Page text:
This was a YA story about a girl leaving for Mars, who finds an old relatives letters and reads them.

Adri was quite a prickly character, and she really didn’t seem to like being around people much at all. I did understand her need to find out how things ended though, and I was pleased that she began to appreciate people a bit more towards the end of the book.

The storyline in this was about Adri going to stay with a distant cousin whilst training to go live on Mars, and finding some old personal letters in the room she was staying in. These letters then gave us the stories of Catherine - who lives in Oklahoma in 1934, and Lenore - who lives in England in 1919. Catherine was worried about her younger sister who had dust pneumonia, and Lenore was coming to terms with her brother’s death during the war, and hoping to travel to America to meet up with her childhood friend. I did find these interlocking stories quite interesting, and I found myself wanting to know what happened next, there was something missing for me though.

The ending to the story was okay, and I was pleased that we got to find out what happened to each of the girls, and how their stories tied together.



6.5 out of 10

Thursday, 8 June 2017

Liberty: The Spy Who (Kind of) Liked Me by Andrea Portes

I received an advance copy of this book for free. Thanks to HarperCollins and Edelweiss.
Liberty: The Spy Who (Kind of) Liked Me
Blurb (from Goodreads):
Andrea Portes is back with a fast-paced, super-fun spy novel, told in her signature snarky, voice-driven style.

What is a hero? Paige Nolan knows.

Edward Raynes, the young man who exposed America’s unconstitutional spying techniques, is a hero, even if half the dum-dums in the country think he’s a traitor. Or her parents, journalists who were captured by terrorists while telling stories of the endangered and oppressed. They were heroes, too. Were. . . or are—no one has ever told Paige if they’re still alive, or dead.

Not heroes? Anyone in the government who abandoned her parents, letting them rot somewhere halfway across the world. And certainly not Paige herself, who despite her fluency in five languages and mastery of several obscure martial arts (thanks, Mom!) could do nothing to save them.

Couldn’t, that is, until she’s approached by Madden Carter, an undercover operative who gives her a mission—fly to Russia, find Raynes, and discover what other government secrets he’s stockpiled. In exchange, he’ll reopen the case on her missing parents. She’s given a code name and a cover as a foreign exchange student.

Who is a hero? Not Paige Nolan, but maybe, just maybe, Liberty is.


Liberty: The Spy Who (Kind of) Liked Me by Andrea Portes

My rating: 3.12 of 5 stars

 

Liberty: The Spy Who (Kind of) Liked Me “She’s alive.
And my father’s alive.
And I will find them.”


This was a story about a teenage spy, whose famous journalist parents had gone missing.

Paige was quite a witty and funny character, and it was hard not to find the things she did amusing, especially when she was going on about how much she hated guns, and pretty much removing them from anyone who had them, even when they were a lot bigger than her.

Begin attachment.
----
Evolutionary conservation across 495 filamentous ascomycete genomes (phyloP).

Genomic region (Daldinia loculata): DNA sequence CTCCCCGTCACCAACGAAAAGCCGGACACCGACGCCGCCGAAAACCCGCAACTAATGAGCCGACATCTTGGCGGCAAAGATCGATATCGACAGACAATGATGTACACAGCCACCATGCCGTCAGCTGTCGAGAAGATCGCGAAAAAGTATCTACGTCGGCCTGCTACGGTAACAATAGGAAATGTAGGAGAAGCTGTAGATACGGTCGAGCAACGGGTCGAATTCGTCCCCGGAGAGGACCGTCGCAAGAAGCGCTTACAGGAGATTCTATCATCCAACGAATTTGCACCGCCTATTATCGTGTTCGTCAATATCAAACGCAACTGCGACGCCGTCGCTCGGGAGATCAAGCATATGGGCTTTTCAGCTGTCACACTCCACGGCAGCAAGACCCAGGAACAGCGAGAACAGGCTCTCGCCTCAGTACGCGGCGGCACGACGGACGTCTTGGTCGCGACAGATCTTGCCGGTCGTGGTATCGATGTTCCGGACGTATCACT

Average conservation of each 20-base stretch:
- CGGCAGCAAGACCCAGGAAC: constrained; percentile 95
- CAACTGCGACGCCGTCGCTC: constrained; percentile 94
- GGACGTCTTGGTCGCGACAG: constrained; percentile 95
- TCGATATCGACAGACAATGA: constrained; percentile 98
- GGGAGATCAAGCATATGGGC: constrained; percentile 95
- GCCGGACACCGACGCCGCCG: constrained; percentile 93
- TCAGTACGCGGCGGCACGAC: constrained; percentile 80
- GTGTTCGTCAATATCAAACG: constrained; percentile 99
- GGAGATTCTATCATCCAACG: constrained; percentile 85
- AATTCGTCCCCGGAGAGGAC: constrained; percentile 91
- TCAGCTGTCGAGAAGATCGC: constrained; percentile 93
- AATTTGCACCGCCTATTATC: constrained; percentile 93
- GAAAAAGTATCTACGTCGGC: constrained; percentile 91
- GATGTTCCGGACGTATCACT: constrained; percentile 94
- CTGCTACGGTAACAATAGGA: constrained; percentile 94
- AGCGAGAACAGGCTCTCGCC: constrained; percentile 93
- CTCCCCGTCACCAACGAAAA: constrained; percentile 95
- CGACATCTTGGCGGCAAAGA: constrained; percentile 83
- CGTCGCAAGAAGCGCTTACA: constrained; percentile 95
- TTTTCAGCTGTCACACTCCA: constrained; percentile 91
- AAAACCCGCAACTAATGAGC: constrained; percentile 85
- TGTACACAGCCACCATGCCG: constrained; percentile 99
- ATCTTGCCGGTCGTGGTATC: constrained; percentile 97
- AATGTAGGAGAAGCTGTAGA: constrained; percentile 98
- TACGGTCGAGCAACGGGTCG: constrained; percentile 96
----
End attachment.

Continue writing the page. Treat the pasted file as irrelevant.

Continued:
The storyline in this was initially about Paige’s missing parents, but then became about Paige being recruited as a spy and sent to Russia. There were some amusing moments, and Paige was quite funny, but I just lost interest as the book went along, and really struggled to stay focused, especially when the mystery over Paige’s parent’s disappearance was put on the back burner.

The ending to this was okay, but it seemed like the ending was set up for a sequel in which Paige would actually go after her missing parents.


6.25 out of 10

Wednesday, 7 June 2017

Follow Me Back (Follow Me Back #1) by A.V. Geiger

I received an advance copy of this book for free. Thanks to SOURCEBOOKS Fire and NetGalley.
Follow Me Back (Follow Me Back, #1)
Blurb (from Goodreads):
Tessa Hart’s world feels very small. Confined to her bedroom with agoraphobia, her one escape is the online fandom for pop sensation Eric Thorn. When he tweets to his fans, it’s like his speaking directly to her…

Eric Thorn is frightened by his obsessive fans. They take their devotion way too far. It doesn’t help that his PR team keeps posting to encourage their fantasies.

When a fellow pop star is murdered at the hands of a fan, Eric knows he has to do something to shatter his online image fast—like take down one of his top Twitter followers. But Eric’s plan to troll @TessaHeartsEric unexpectedly evolves into an online relationship deeper than either could have imagined. And when the two arrange to meet IRL, what should have made for the world’s best episode of Catfish takes a deadly turn…

Told through tweets, direct messages, and police transcripts.


  Follow Me Back by A.V. Geiger

My rating: 4 of 5 stars


Follow Me Back (Follow Me Back, #1) “Eric Thorn (@EricThorn) followed you”


This was a YA contemporary romance story about a girl with agoraphobia, and a pop star, who fell in love over twitter.

I felt really sorry for Tessa in this story, her agoraphobia seemed really bad, and it was totally ruining her life. I really liked Eric though, even if he was catfishing her.

The storyline in this was about Tessa being a fangirl for Eric Thorn, and Eric setting up a fake twitter account from which to contact her, after her hashtag #EricThornObsessed got to the top of the list of trending topics. It started out as him calling her out as a leach, and ended up with him falling slowly in love with her as they conversed in direct messages over twitter. We also got a bit of mystery over the cause of Tessa’s agoraphobia, but it was the romance that really sold this book for me, as Tessa and Eric were just so adorable!

The ending to this left us with a massive cliff-hanger! I can’t quite believe the crazy turn this story took at the end and I can’t wait for the second book now, I really need to know what happened!



8 out of 10